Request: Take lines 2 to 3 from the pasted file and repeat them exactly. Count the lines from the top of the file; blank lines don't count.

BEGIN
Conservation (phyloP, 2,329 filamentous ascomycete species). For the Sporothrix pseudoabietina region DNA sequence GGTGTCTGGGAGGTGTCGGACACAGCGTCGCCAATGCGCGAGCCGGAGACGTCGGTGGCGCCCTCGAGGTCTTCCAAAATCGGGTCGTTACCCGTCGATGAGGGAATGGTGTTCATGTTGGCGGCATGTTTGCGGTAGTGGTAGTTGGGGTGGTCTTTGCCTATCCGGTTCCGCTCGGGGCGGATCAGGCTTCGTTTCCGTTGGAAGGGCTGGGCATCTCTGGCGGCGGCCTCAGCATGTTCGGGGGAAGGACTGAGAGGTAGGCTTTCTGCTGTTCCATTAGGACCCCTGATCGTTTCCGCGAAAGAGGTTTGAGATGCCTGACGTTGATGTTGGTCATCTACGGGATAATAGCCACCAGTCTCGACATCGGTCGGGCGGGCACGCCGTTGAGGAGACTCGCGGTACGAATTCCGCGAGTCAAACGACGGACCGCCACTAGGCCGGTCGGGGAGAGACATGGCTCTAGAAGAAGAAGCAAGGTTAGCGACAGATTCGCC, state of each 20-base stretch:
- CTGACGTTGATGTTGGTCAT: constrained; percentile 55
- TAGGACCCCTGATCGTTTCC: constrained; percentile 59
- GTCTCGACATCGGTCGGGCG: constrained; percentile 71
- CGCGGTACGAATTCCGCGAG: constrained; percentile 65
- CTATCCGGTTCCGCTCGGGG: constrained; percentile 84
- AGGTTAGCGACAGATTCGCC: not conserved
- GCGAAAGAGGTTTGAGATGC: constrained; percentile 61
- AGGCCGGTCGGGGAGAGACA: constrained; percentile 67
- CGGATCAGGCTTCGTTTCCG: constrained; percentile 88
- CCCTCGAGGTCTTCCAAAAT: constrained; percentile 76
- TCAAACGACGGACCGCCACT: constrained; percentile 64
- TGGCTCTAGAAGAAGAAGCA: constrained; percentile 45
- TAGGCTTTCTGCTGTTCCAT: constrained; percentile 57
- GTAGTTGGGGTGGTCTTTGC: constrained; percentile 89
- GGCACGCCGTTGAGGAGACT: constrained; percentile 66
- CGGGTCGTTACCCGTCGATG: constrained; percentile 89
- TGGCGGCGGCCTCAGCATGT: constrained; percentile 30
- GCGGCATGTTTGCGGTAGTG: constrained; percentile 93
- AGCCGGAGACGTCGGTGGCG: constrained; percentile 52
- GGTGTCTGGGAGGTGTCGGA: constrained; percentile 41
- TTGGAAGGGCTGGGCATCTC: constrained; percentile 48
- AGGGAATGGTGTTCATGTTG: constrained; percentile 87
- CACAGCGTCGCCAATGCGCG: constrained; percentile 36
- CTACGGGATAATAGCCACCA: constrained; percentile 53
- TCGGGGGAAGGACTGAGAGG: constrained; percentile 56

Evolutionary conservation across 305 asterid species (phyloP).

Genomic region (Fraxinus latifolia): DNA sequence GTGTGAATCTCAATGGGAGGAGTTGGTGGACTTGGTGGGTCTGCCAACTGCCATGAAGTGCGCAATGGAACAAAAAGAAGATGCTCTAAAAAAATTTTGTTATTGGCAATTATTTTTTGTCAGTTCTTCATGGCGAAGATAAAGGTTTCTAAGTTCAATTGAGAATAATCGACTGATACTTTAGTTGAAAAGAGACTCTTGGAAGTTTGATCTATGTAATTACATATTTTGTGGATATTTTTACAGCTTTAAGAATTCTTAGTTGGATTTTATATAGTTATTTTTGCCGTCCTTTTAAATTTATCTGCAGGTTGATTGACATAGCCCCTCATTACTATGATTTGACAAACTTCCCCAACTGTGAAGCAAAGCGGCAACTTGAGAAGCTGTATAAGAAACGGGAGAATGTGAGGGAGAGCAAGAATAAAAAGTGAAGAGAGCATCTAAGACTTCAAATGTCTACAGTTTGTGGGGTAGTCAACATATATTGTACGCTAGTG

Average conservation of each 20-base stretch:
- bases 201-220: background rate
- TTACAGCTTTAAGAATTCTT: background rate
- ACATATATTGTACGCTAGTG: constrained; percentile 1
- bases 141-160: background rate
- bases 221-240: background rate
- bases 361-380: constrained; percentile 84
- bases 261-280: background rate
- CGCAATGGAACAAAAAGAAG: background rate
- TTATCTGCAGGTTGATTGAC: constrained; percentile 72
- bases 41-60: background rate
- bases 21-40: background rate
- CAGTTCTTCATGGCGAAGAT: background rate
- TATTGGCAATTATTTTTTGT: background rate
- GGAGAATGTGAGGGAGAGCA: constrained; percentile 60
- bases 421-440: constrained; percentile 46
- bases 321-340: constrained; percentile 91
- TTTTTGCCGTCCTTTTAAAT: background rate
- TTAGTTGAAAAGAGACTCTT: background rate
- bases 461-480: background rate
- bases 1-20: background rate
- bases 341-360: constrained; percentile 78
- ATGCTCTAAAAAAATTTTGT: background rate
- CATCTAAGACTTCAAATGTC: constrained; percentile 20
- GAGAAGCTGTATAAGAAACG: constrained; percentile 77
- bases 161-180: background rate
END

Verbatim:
- CTGACGTTGATGTTGGTCAT: constrained; percentile 55
- TAGGACCCCTGATCGTTTCC: constrained; percentile 59